In the previous Interpolation example, we saw external C functions could be used to manage and interpolate data. In this section, we will explore how to integrate C code for an embedded controller into a Modelica model.

When building mathematical models of physical systems in Modelica, it is sometimes useful to integrate (external) control strategies into these models. In many cases, these strategies exist as C code generated for use with an embedded controller. This example revisits the topic of Hysteresis, but with an interesting twist. Instead of implementing the hysteresis behavior in Modelica using discrete states, we will implement it in an external C function. Although this example is extremely simple, it demonstrates all the essential steps necessary to integrate external control strategies.

Let’s start by looking at our “physical model”. In this case, it is essentially just a reimplementation of the model we created previously during our discussion on Hysteresis. Our revised implementation looks like this:

```
model HysteresisEmbeddedControl "A control strategy that uses embedded C code"
type HeatCapacitance=Real(unit="J/K");
type Temperature=Real(unit="K");
type Heat=Real(unit="W");
type Mass=Real(unit="kg");
type HeatTransferCoefficient=Real(unit="W/K");
parameter HeatCapacitance C=1.0;
parameter HeatTransferCoefficient h=2.0;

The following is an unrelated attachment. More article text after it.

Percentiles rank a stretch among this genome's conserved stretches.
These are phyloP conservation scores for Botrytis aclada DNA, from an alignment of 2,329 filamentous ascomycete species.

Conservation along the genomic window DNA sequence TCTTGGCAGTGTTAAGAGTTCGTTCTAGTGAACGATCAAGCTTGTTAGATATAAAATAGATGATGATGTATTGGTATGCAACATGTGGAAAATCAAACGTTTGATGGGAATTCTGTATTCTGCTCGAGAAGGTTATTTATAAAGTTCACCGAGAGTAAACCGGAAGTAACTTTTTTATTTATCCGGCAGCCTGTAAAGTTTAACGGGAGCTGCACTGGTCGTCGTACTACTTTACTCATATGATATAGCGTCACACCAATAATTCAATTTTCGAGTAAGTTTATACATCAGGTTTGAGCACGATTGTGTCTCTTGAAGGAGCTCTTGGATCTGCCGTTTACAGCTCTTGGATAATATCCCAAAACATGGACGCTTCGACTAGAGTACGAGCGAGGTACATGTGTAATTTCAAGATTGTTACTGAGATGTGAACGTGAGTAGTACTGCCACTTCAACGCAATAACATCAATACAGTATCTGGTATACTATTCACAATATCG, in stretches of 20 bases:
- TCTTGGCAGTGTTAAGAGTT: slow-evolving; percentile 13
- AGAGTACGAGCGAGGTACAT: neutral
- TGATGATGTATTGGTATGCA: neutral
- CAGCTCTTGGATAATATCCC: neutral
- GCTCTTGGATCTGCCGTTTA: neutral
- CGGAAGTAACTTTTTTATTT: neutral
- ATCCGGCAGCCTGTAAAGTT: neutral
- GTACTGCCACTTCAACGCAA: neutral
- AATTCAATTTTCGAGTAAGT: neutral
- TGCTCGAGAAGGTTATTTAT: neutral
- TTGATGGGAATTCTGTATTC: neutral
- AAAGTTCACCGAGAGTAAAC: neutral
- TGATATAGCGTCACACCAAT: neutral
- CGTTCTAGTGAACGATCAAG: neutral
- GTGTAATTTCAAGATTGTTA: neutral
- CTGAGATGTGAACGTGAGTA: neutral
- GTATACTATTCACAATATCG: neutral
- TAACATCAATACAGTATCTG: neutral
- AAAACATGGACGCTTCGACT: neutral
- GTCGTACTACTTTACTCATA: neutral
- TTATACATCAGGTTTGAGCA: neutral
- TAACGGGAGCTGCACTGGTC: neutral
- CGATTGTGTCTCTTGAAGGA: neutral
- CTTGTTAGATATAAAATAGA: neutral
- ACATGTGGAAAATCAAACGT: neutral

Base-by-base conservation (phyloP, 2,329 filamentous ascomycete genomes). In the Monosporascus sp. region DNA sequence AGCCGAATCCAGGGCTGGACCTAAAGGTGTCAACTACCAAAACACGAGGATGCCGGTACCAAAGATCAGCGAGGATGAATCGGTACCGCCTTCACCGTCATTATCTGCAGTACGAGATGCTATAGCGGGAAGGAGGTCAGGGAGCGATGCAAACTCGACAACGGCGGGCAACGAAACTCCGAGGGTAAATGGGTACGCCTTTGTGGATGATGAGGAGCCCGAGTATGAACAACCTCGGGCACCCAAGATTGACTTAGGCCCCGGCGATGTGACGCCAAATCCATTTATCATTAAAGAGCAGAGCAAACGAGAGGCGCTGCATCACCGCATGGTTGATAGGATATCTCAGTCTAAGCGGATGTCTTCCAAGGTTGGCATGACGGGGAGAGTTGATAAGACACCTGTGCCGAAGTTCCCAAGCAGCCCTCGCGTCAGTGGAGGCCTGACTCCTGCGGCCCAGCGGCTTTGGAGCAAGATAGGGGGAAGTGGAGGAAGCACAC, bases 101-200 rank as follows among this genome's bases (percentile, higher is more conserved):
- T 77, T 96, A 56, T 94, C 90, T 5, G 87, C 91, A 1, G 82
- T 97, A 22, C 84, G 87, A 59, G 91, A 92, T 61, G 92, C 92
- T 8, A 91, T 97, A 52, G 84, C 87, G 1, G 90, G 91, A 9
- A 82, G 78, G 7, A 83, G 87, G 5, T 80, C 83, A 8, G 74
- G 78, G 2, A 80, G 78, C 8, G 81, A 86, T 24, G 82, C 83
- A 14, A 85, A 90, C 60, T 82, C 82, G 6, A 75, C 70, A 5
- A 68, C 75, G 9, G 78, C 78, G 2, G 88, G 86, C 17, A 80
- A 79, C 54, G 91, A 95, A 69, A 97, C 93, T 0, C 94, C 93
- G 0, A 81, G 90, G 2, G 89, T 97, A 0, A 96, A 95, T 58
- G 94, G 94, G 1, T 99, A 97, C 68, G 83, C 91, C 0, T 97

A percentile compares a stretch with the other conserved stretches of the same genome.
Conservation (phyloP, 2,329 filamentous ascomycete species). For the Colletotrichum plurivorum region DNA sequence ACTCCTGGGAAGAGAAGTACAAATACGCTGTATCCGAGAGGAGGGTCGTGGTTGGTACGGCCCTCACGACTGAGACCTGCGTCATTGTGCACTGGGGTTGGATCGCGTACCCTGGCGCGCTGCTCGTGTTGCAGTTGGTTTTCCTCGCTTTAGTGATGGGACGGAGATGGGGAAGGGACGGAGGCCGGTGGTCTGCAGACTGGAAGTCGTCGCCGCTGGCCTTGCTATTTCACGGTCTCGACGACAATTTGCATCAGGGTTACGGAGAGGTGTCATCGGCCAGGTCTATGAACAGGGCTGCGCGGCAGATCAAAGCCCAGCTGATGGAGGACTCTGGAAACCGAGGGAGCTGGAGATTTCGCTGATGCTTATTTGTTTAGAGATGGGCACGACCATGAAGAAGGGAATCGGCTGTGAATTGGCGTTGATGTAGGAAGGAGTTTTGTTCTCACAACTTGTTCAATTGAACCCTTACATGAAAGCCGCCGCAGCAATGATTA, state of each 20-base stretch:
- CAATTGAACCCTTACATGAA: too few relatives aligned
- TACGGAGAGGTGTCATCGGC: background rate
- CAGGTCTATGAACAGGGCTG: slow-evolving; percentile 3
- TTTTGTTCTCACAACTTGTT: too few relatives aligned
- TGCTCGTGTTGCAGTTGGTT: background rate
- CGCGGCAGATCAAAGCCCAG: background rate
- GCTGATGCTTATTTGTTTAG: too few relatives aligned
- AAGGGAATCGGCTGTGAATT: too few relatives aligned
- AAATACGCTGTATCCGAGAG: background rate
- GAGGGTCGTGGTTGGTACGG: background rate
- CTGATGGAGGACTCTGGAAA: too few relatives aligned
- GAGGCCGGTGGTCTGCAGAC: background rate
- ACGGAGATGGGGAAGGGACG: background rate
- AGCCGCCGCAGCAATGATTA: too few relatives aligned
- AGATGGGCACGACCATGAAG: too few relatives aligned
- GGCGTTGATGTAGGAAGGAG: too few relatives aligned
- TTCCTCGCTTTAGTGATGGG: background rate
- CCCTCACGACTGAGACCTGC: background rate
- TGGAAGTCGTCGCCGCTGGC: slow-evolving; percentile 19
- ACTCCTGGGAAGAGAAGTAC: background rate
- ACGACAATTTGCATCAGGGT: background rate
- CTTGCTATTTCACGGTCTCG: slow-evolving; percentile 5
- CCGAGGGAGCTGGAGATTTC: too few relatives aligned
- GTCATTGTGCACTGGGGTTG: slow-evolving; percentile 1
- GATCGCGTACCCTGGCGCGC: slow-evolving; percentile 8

parameter Heat Qcapacity=25.0;
parameter Temperature Tamb=285;
parameter Temperature Tbar=295;
Temperature T;
Heat Q;
initial equation
T = Tbar+5;
equation
when sample(0, 0.01) then
Q = computeHeat(T, Tbar, Qcapacity);
end when;
C*der(T) = Q-h*(T-Tamb);
end HysteresisEmbeddedControl;
```

Let’s take a closer look at the `equation`

section:

```
equation
when sample(0, 0.01) then
Q = computeHeat(T, Tbar, Qcapacity);
end when;
C*der(T) = Q-h*(T-Tamb);
end HysteresisEmbeddedControl;
```

The function `computeHeat`

is called every 10 milliseconds to
determine the amount of heat to be used. As we will see in a moment,
the controller implements a “bang-bang” control strategy. That means
it flips between zero heat generation and full heat generation. As we
saw in our previous discussion on Hysteresis, this kind of
approach can lead to “chattering”. For that reason, we put the
calculation of `Q`

inside a `when`

statement that is executed